Mukesh Bhatts son Vishesh made his directorial debut with Murder 3 in 2013 but then focussed more on production. He says his father has brought back the passion in him to direct a film and he will get back on the directors chair next year.
While he is at it putting together “content-driven” projects together with various filmmakers and writers, Vishesh said, “I want to finalise a subject that challenges and excites me to get out and film.
“I have stumbled upon a few good subjects and I am weighing them. I am being encouraged by my peers and my father to direct and I will be seen doing it mostly by 2018-19,” he added.
Vishesh has produced films like Gangster, Jannat: In Search of Heaven…, Mr X, Raaz Reboot and Begum Jaan.
On his future projects, he said: “My dad and my uncle (Mahesh Bhatt) are focusing on the ‘Sadak’ sequel. I am in conversation vis-a-vis two film projects and it is very early for me to announce them. But very soon in 2018 these projects will be going on floor.
“There will be feature films, digital films and a couple of web series which will go under production at my end in 2018-19.”
He looks after strategy, content development, creative and digital initiatives at Vishesh Films — which Mukesh Bhatt co-owns with his brother Mahesh Bhatt. The banner launched actors like Rohit Roy, Anu Aggarwal and John Abraham.
Talking about the banner’s business plan, Vishesh said: “A new division of the company is going to focus a lot more on digital content that connects with my generation more.
“The kind of content which travels well, has more sophisticated appeal to it and is high concept in nature. The audience would be the age group below 35 years.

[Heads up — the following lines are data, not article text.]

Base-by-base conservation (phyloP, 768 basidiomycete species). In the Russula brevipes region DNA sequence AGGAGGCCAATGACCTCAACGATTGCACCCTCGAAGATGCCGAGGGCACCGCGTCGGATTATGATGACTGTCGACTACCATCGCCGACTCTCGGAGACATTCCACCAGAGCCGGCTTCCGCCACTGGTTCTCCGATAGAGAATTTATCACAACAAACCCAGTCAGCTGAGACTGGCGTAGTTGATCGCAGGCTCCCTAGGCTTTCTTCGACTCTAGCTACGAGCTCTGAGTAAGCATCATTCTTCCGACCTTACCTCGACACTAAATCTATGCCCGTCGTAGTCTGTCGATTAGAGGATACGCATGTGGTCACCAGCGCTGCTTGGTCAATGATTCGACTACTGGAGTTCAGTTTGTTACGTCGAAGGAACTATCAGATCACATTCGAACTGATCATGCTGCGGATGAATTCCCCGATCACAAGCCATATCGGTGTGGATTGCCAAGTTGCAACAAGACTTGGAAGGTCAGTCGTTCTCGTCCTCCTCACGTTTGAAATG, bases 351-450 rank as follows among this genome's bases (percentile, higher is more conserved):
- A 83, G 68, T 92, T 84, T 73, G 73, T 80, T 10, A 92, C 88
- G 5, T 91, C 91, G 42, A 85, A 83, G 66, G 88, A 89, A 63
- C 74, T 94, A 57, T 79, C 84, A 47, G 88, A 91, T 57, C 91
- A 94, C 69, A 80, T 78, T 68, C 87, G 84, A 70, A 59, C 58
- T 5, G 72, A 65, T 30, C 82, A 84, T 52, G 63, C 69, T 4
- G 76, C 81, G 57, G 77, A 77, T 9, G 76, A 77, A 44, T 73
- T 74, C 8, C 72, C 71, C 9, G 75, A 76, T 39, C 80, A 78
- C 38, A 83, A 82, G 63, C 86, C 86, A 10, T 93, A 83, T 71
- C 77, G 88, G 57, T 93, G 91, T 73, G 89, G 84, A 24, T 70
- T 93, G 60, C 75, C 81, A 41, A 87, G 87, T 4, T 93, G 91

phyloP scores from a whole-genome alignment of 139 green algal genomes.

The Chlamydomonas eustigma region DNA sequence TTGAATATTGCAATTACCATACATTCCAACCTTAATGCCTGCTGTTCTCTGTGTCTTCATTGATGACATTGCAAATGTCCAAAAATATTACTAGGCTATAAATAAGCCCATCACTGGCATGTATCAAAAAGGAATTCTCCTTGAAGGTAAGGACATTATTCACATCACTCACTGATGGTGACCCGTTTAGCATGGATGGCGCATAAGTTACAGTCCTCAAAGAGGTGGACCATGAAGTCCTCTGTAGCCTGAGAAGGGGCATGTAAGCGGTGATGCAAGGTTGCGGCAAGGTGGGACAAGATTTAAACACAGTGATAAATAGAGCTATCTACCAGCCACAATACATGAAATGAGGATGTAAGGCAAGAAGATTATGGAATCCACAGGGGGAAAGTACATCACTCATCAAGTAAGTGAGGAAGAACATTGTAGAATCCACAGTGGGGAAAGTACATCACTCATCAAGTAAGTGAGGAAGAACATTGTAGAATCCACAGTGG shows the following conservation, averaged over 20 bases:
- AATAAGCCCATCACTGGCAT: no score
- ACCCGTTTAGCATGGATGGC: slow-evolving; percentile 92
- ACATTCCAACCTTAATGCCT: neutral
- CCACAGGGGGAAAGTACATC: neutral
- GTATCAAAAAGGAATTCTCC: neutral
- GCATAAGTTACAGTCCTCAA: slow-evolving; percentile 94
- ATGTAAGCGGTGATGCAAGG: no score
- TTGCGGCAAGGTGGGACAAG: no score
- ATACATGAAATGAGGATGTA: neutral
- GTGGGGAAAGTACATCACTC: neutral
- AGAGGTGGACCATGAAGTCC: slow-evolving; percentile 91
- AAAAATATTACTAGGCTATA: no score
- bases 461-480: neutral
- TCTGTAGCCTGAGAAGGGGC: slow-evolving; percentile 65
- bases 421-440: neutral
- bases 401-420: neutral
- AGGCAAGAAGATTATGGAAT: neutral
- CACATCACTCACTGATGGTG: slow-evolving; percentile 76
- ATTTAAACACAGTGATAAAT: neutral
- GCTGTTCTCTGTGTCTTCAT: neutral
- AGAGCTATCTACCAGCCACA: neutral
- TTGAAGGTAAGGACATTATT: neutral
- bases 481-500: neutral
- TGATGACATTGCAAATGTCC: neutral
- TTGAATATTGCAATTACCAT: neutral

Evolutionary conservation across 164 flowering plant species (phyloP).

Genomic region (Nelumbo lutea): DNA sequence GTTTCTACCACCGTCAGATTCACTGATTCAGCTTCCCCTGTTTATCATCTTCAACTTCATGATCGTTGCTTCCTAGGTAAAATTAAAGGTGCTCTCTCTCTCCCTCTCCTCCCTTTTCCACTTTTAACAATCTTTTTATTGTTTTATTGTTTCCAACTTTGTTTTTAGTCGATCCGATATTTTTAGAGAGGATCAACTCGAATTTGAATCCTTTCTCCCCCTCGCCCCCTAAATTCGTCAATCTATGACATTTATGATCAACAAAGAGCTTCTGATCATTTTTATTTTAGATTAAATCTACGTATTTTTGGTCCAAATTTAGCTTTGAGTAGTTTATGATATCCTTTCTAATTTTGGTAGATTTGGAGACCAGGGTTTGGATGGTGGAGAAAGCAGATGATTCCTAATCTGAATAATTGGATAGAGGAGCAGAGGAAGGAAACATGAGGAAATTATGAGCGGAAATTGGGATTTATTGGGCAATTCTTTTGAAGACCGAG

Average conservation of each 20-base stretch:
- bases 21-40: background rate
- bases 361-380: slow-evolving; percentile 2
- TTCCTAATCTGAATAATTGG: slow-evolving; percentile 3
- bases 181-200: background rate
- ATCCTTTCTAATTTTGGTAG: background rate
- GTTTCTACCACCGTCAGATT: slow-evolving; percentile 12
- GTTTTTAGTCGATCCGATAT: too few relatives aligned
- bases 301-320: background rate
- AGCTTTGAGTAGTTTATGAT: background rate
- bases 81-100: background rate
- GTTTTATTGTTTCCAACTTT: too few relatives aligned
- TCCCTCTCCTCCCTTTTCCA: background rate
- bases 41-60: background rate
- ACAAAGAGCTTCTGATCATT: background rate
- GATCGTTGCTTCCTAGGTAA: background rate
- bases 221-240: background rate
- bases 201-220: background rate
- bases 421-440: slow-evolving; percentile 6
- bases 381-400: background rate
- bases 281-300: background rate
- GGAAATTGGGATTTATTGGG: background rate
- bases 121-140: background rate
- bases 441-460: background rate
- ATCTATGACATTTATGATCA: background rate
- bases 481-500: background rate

“With the coming of the internet through mobile devices, the audience has become more global in their approach. With Netflix and Amazon coming to India, people are more exposed to a variety of content conveniently. I want to create new genres of content in India as well.”
Vishesh feels the content of Bollywood has changed in “no different way than the pace at which mobile connectivity has come in”.
“The content has evolved and become more urbanised. There has been deeper focus on writers, screenplays and concepts. Also, one positive is we still keep music as a part of our films while saying relevant stories. Now the music blends well into the story compared to earlier times.
“A lot of the content has become more impactful in execution and is being well appreciated by the audience across platforms.
“It is no longer being driven on a set star cast and formula. Everyone is feeling challenged now about the content they need to put out and this new change has brought about a lot of filmmakers and story writers.”
But Vishesh still feels Indian cinema “need more story-tellers and a lot more talent to represent this content”.
He also warned: “The market forces here are frustratingly slow and lack the skills or ability to take ambitious risks with new content and talent to better serve the audience’s choices.
“Their timidity is going to be disastrous for Indian creators in the face of content dumping by the US.
“Our indigenous talent also needs much better encouragement and appreciation from both the media and the government. We need many more theatres and protections for our creative ideas.”